As a student of philosophy in Munich, I spent some time working as a hospital volunteer. Once a doctor asked me to be with a dying patient who would probably have three hours to live. He was a refugee from a country in eastern Europe who had no relatives in Germany.

When I went to his bedside he was still conscious. I asked myself what a dying patient might want to talk about. The usual conversation on topics like politics, sports or weather would certainly not be of interest to a dying person.

However, I felt that the dying man had given me, as a final gift, the chance to make an important decision about my life's work. Since there was not much to talk about, we both decided to spend the last half-hour in prayer. The patient died asking God to receive him into heaven.

The man died peacefully about three hours later, but they seemed like the three longest hours of my life. I was challenged to think deeply about life and death and, during that time, I made an important decision — namely, to make studying the philosophy of death my life's work.

What brought you to Japan in 1959?

When I was growing up in Germany, each year every grade school could recommend one pupil for the Nazi elite schools that were training the future leaders of the Third Reich. When my school's principal informed me that I had been selected, I simply answered: "I am not going."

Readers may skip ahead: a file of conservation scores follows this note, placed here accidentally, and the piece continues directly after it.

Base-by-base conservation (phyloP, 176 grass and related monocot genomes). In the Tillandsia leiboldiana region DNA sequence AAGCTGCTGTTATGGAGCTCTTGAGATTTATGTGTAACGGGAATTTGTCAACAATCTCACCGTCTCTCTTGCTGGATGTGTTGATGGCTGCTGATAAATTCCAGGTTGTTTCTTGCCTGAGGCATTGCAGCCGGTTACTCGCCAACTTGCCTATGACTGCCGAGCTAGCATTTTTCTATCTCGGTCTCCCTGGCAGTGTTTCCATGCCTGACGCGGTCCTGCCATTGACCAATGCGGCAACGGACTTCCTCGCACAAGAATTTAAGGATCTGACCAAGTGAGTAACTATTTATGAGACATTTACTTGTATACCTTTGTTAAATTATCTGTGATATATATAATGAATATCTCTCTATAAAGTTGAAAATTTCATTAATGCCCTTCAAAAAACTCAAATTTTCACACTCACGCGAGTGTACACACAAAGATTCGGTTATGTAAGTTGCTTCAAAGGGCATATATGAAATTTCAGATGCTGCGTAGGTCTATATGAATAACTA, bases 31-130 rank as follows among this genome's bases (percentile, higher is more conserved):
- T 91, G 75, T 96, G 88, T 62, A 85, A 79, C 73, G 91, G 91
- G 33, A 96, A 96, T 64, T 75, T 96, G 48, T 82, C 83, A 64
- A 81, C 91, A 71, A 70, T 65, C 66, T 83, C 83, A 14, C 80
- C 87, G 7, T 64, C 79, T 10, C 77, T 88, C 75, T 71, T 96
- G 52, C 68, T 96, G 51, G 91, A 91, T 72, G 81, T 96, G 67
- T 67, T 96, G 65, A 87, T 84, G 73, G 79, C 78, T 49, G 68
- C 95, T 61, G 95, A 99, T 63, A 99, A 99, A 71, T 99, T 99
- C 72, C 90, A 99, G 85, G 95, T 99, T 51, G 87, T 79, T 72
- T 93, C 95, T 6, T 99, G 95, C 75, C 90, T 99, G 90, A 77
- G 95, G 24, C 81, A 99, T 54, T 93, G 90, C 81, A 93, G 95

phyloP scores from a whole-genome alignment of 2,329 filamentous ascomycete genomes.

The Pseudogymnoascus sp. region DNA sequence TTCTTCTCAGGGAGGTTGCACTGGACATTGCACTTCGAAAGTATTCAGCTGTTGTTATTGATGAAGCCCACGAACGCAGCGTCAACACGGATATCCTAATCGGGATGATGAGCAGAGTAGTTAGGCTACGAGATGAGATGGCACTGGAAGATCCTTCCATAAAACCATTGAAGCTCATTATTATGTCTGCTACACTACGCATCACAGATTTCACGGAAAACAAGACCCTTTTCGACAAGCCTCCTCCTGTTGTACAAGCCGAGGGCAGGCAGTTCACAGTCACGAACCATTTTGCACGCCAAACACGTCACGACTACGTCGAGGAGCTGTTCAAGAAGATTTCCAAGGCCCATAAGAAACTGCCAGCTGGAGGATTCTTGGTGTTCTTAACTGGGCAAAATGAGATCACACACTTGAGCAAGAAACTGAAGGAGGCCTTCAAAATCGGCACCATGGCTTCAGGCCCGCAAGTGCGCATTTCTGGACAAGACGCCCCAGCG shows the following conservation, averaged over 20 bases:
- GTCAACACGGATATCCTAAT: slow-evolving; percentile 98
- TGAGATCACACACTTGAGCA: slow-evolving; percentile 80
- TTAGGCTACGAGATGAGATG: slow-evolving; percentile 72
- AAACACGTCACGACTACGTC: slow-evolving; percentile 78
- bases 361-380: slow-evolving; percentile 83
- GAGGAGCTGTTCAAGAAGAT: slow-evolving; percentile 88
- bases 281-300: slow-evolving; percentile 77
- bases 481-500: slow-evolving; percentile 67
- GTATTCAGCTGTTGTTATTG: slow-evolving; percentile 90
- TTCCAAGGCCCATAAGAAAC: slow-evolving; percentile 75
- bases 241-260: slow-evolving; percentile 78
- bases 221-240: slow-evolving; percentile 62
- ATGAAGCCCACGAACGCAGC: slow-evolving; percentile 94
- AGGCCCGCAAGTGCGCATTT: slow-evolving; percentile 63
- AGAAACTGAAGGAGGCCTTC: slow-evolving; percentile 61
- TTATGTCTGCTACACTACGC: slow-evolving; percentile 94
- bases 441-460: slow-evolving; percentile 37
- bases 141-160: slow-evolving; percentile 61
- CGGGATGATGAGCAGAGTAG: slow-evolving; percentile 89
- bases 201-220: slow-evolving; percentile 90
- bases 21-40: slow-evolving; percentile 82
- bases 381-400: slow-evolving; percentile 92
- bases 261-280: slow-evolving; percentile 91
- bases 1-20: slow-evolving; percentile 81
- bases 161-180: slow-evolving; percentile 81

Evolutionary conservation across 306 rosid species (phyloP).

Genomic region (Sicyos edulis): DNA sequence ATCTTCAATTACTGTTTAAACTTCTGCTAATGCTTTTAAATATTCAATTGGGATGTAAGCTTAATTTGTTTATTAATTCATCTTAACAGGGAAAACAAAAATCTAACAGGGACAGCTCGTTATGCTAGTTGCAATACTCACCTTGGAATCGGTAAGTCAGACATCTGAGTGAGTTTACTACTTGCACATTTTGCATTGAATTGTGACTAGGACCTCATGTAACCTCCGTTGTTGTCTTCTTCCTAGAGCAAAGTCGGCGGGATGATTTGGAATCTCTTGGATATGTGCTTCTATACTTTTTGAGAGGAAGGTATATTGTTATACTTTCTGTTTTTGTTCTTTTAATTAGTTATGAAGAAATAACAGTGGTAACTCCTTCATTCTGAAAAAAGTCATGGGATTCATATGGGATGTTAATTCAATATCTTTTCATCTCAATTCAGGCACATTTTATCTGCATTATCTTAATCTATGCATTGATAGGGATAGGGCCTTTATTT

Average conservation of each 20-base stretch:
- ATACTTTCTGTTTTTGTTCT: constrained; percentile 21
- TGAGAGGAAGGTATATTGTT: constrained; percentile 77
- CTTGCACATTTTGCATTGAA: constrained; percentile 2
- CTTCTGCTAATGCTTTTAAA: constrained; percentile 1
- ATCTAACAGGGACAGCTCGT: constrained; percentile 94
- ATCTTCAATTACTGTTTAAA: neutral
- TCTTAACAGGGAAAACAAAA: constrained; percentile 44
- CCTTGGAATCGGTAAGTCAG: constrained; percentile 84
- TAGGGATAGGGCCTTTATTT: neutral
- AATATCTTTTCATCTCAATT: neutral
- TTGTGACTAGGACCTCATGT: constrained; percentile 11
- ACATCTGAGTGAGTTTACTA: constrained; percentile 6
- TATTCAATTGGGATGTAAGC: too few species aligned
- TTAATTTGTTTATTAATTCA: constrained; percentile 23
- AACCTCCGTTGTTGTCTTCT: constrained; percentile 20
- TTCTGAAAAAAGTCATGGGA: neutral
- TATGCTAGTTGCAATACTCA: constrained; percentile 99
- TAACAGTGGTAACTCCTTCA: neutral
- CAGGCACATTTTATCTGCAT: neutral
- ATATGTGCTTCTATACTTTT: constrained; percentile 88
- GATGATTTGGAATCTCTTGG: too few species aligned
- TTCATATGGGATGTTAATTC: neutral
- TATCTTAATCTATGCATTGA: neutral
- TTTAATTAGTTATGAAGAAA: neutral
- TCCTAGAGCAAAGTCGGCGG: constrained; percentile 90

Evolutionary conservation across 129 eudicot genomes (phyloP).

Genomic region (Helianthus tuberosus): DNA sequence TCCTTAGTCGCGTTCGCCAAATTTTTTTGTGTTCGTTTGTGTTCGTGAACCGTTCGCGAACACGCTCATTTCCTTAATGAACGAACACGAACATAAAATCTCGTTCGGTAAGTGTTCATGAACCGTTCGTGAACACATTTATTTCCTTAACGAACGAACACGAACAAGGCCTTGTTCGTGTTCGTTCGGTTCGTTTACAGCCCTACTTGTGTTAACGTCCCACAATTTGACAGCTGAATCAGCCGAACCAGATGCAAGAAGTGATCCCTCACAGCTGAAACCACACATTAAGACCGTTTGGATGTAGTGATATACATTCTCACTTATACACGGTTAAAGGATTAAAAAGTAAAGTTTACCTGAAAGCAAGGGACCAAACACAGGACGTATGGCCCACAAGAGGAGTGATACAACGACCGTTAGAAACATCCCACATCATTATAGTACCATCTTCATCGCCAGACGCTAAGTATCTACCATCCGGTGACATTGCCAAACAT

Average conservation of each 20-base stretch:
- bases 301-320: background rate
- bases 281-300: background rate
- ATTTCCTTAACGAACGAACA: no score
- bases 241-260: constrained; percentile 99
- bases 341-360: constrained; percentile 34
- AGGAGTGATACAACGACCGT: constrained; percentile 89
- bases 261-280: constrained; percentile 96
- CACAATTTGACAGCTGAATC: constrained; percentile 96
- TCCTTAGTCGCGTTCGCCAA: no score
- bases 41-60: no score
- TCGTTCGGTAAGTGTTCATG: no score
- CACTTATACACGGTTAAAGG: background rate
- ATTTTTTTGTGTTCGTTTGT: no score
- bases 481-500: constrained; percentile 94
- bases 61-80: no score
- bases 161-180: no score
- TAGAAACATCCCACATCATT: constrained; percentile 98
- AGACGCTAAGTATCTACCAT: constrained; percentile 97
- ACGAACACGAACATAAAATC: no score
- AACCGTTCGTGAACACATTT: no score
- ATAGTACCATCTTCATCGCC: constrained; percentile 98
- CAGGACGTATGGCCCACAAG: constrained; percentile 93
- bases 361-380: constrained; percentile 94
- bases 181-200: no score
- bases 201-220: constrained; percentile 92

The inspiration for my response had come from a young Japanese of my own age. Among the 26 Nagasaki martyrs in 1597 about whom I had read, there was a young boy named Ibaragi Ludovico. On his way to his crucifiction, he was told by a samurai: "You are being punished for being a Christian. If you give up your Christian faith, I will adopt you and you do not have to die." The account I read said that Ibaragi answered: "It would be better if you also became a Christian and joined me on the way to heaven."

That young Japanese inspired me to follow my own conscience rather than accept the recommendation of my principal. At that time I felt a great desire to visit the country that had produced such a courageous boy.

When you came to Japan, were you a student of the language?

Yes. And then I studied in the theology department of Sophia University for four years. I became a priest here in Japan. So I am a priest made in Japan!

After becoming a priest, you went to New York to study philosophy. Was that especially philosophy related to death?

Yes. I studied at Fordham University for my Ph.D. in philosophy, and I also attended the annual congresses of associations concerned with death education and visited many hospices. Then in 1973, I came back to Japan and started to teach at Sophia.

You founded the Japanese Association for Death Education and Grief Counseling in 1983. What led to that move?

In November 1982 at Sophia, I organized a seminar on death and dying for 800 participants. Many of those who attended urged me to continue the seminar on a regular basis, and that led to my founding the association.